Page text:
Water in faults vaporizes during an earthquake, depositing gold, according to a model published in the March 17 issue of the journal Nature Geoscience. The model provides a quantitative mechanism for the link between gold and quartz seen in many of the world’s gold deposits, said Dion Weatherley, a geophysicist at the University of Queensland in Australia and lead author of the study.
When an earthquake strikes, it moves along a rupture in the ground a fracture called a fault. Big faults can have many small fractures along their length, connected by jogs that appear as rectangular voids. Water often lubricates faults, filling in fractures and jogs.
About 6 miles (10 kilometers) below the surface, under incredible temperatures and pressures, the water carries high concentrations of carbon dioxide, silica and economically attractive elements like gold.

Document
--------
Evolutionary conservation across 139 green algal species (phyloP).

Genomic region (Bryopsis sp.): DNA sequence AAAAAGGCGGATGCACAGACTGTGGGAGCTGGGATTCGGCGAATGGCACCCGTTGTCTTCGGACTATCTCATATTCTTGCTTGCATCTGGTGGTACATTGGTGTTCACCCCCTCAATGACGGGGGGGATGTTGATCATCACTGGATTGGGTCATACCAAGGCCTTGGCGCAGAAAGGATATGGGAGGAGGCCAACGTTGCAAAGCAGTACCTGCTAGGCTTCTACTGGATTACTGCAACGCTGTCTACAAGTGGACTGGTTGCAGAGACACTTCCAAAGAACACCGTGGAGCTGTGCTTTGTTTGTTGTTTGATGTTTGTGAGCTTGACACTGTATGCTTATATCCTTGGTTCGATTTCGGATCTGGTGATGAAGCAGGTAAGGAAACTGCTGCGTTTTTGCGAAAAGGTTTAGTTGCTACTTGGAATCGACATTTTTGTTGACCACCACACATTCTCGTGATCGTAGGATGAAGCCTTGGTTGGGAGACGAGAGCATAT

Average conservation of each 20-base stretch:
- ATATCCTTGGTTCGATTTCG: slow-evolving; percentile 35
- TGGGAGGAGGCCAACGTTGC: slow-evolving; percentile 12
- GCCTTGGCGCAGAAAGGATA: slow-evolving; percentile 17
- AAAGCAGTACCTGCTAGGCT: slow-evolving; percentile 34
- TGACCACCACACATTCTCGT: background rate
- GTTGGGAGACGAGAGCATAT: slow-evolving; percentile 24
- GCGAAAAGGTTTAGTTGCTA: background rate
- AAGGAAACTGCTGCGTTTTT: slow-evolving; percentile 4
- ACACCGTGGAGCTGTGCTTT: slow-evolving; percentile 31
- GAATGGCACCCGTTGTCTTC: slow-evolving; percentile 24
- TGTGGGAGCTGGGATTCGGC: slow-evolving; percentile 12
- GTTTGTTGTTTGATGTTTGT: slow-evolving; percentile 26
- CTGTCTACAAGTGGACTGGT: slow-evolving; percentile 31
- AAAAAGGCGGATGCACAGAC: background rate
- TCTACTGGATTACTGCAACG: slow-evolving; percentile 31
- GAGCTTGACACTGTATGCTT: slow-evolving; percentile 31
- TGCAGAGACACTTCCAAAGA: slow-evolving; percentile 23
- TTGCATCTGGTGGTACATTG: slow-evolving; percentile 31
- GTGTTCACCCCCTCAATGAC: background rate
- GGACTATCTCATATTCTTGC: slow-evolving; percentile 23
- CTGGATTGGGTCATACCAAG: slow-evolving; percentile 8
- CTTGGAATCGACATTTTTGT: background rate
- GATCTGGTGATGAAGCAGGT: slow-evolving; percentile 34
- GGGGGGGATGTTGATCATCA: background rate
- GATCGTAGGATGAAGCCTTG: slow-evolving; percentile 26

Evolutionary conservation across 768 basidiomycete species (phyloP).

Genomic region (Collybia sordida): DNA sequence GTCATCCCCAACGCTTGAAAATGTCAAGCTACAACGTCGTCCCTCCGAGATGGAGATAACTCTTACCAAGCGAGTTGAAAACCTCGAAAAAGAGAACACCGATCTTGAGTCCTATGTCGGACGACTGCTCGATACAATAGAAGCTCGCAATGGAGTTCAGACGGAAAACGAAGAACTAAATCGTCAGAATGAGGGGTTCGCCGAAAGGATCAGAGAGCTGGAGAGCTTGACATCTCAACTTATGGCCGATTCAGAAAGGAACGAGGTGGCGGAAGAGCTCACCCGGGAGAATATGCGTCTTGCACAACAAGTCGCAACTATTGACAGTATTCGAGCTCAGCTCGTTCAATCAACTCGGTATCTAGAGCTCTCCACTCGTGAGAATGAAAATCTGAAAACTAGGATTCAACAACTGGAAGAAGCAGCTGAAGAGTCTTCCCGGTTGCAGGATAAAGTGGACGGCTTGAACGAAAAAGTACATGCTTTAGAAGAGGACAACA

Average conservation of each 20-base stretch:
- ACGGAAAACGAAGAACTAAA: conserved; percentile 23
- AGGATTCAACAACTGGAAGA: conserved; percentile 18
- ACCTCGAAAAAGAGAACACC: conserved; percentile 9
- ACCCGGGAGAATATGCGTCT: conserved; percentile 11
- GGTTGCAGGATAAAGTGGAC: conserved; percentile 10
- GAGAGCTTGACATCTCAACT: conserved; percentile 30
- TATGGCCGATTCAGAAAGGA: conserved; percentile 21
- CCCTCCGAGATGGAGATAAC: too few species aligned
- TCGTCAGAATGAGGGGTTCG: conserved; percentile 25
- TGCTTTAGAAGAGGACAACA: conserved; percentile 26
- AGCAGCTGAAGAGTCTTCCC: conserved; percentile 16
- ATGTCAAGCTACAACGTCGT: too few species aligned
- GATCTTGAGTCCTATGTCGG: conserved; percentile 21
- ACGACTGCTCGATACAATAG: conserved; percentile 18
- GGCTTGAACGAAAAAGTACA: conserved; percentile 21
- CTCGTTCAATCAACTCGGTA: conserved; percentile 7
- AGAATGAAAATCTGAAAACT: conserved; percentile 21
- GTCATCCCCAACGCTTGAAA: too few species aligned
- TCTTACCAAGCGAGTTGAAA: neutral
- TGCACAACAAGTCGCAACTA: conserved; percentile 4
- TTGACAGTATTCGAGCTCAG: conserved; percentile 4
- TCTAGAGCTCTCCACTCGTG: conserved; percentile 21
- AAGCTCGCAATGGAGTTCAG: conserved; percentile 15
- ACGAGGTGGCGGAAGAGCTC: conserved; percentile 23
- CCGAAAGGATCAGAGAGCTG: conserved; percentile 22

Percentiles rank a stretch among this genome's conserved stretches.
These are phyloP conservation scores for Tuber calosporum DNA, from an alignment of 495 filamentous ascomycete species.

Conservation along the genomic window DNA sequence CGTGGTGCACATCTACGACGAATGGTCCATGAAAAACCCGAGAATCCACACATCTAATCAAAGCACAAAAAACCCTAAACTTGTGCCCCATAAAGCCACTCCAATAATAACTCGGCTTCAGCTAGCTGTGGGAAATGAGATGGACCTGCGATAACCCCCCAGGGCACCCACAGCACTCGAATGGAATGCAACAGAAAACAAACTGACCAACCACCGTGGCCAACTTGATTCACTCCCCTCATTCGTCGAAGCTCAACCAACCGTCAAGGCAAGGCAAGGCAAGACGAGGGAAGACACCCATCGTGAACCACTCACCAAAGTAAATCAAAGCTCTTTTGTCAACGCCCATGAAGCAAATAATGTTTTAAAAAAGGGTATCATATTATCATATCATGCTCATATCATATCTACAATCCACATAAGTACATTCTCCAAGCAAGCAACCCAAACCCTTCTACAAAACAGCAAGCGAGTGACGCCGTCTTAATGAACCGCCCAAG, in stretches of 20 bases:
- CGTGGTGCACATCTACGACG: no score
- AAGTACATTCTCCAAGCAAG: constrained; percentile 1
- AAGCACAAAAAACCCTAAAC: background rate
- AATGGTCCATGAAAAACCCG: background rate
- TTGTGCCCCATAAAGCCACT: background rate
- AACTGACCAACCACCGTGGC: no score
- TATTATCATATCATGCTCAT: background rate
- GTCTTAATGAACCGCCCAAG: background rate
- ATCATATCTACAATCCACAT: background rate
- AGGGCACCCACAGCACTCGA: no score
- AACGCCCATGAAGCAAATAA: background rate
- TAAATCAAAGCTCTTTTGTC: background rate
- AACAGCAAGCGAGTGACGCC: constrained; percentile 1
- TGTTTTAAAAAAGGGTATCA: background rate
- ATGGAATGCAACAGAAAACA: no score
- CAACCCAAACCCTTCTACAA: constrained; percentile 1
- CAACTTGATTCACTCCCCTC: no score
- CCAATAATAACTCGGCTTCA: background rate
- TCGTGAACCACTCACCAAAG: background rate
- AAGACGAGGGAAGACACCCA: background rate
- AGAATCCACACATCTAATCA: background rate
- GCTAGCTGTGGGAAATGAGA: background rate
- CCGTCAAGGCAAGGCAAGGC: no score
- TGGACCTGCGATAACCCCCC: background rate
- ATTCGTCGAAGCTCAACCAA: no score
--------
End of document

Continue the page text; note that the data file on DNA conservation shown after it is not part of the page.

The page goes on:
Shake, rattle and gold
During an earthquake, the fault jog suddenly opens wider. It’s like pulling the lid off a pressure cooker: The water inside the void instantly vaporizes, flashing to steam and forcing silica, which forms the mineral quartz, and gold out of the fluids and onto nearby surfaces, suggest Weatherley and co-author Richard Henley, of the Australian National University in Canberra.
While scientists have long suspected that sudden pressure drops could account for the link between giant gold deposits and ancient faults, the study takes this idea to the extreme, said Jamie Wilkinson, a geochemist at Imperial College London in the United Kingdom, who was not involved in the study.
“To me, it seems pretty plausible. It’s something that people would probably want to model either experimentally or numerically in a bit more detail to see if it would actually work,” Wilkinson told OurAmazingPlanet.
Previously, scientists suspected fluids would effervesce, bubbling like an opened soda bottle, during earthquakes or other pressure changes.
Source: Live Science